Is embracing your naughty, deviant side okay if what you’re consuming is really good? Hell yes, according to Coca Cola Amatil, whose launch campaign for its Deep Spring Naturals range has been asking New Zealanders to confess their naughty deeds since 1 May.
Browsing: Running with Scissors
Bernie, the somewhat disturbingly dubbed mascot of the National Rural Fire Authority, has been reworked into a 2D character for a pair of TVCs that encourage Kiwis to ‘check it’s alright before you light.’ This is the first makeover that the rotund character has had in its 16-year history.
Adshel has unveiled a new summer appeal poster based on Colenso BBDO’s idea that won the Creative Challenge in 2012. The new poster was initially meant to employ DraftFCB’s winning concept from last year’s competition, but the agency could not complete the poster in time for the summer appeal. Fortunately, Running with Scissors (the agency that currently holds the Surf Life Saving account) stepped in to update Colenso’s concept.
Running with Scissors used much of 2013 injecting new life into some renowned Kiwi brands and ushering a few new names onto the market. In addition to revamping Heinz Wattie’s tomato sauce, Whitlock & Sons and Pagani, the RwS team also introduced Orchard Thieves cider to Kiwi shelves. And to top it all off, the company also opened doors to its new London office. Now it’s over to head of business Roger Shakes for his thoughts.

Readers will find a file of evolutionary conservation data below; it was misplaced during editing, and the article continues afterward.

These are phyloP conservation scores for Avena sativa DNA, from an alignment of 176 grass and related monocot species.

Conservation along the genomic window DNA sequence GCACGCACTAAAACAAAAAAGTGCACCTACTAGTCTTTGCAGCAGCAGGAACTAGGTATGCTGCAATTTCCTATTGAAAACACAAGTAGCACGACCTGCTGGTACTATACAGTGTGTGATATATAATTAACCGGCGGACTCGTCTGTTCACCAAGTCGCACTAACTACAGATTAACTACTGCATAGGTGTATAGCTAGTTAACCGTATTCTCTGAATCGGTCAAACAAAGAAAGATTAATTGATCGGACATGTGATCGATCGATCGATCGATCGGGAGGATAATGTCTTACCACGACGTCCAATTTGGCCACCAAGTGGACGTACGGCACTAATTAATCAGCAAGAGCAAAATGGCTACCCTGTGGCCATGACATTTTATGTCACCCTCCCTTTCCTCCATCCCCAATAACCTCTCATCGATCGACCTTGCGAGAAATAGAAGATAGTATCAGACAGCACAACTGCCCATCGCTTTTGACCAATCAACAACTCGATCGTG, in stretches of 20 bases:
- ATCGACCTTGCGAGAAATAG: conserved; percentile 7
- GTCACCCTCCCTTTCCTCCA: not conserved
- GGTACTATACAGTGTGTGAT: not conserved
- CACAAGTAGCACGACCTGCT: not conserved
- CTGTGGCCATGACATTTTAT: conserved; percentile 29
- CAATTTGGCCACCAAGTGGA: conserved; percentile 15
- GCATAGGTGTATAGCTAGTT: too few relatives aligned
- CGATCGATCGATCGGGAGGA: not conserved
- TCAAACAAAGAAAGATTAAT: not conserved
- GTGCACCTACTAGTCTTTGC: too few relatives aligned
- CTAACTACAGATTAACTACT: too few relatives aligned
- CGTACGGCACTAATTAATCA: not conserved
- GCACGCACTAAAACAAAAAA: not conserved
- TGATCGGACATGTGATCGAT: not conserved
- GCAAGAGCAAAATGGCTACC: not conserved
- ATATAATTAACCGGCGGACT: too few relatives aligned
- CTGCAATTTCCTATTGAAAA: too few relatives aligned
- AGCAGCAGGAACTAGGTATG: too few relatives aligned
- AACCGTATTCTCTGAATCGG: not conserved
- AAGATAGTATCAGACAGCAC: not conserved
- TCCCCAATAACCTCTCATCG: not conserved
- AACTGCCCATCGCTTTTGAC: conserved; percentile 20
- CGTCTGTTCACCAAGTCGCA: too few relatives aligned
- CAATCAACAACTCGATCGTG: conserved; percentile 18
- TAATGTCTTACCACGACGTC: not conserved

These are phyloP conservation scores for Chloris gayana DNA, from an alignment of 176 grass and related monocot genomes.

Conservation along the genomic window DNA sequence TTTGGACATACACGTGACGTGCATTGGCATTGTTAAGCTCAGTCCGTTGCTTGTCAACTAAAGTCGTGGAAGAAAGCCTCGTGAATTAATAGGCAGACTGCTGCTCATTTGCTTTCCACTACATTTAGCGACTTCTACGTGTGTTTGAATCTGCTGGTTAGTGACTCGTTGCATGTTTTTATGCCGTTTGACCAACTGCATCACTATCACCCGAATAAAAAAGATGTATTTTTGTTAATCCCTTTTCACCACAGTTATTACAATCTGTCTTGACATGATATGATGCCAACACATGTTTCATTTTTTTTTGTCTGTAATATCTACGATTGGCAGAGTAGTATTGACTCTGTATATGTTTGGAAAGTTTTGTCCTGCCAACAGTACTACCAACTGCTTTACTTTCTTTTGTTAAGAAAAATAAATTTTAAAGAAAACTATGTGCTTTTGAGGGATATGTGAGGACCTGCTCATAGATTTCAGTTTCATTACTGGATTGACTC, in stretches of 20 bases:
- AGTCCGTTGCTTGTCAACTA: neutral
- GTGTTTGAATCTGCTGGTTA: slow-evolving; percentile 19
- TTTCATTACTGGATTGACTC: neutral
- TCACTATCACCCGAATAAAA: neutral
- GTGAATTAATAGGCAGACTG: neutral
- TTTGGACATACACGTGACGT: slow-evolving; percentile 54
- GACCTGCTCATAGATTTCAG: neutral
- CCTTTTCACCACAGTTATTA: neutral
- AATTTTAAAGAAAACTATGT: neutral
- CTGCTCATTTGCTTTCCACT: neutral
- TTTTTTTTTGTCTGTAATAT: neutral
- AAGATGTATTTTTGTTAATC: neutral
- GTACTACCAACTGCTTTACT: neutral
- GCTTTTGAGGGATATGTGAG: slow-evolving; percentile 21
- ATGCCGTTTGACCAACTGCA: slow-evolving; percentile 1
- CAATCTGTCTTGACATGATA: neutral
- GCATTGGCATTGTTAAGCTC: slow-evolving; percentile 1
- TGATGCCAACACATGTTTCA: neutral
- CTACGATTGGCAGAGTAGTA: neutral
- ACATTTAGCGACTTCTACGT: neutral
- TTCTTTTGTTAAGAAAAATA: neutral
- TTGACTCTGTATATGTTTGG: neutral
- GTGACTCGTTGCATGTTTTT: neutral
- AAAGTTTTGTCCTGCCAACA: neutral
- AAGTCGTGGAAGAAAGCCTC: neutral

Redwood Cider Co, which was purchased by DB Breweries last year, recently approached Running with Scissors to assist in the creation of a new product for the premium cider market, which is growing like topsy at the moment. And it responded to this challenge by creating the branding for Orchard Thieves, a fruit cider that’s available in either mandarin and lime or raspberry and vanilla. PLUS: is Rekorderlig actually a cider?
Pagani, one of the oldest New Zealand-owned fashion chains, has been given an overhaul with the help of Running with Scissors. And the changes stretch from the instore experience to the advertising.
No longer afraid of having their masculinity questioned, modern Kiwi men are following the likes Gordon Ramsay, Manu Feildel and Michael Van de Elzen into the kitchen, and this has created a gap in the market that Cerebos Gregg’s hopes to exploit by giving their F. Whitlock & Sons range a distinctly masculine appeal.
Wattie’s tomato sauce is a staple of many a pantry, fridge or glove box in New Zealand. And whether it’s the heel of a hand planted on the base of the bottle, some vigorous shaking or an intense windmill action, passionate Kiwi sauce fans employ a range of techniques to get every last drop of that glorious red elixir out of the bottle. Now, to launch its new stuck-sauce solution, the Upside Down Bottle, Heinz Wattie’s and Running with Scissors have launched a new brand campaign that celebrates that ingenuity.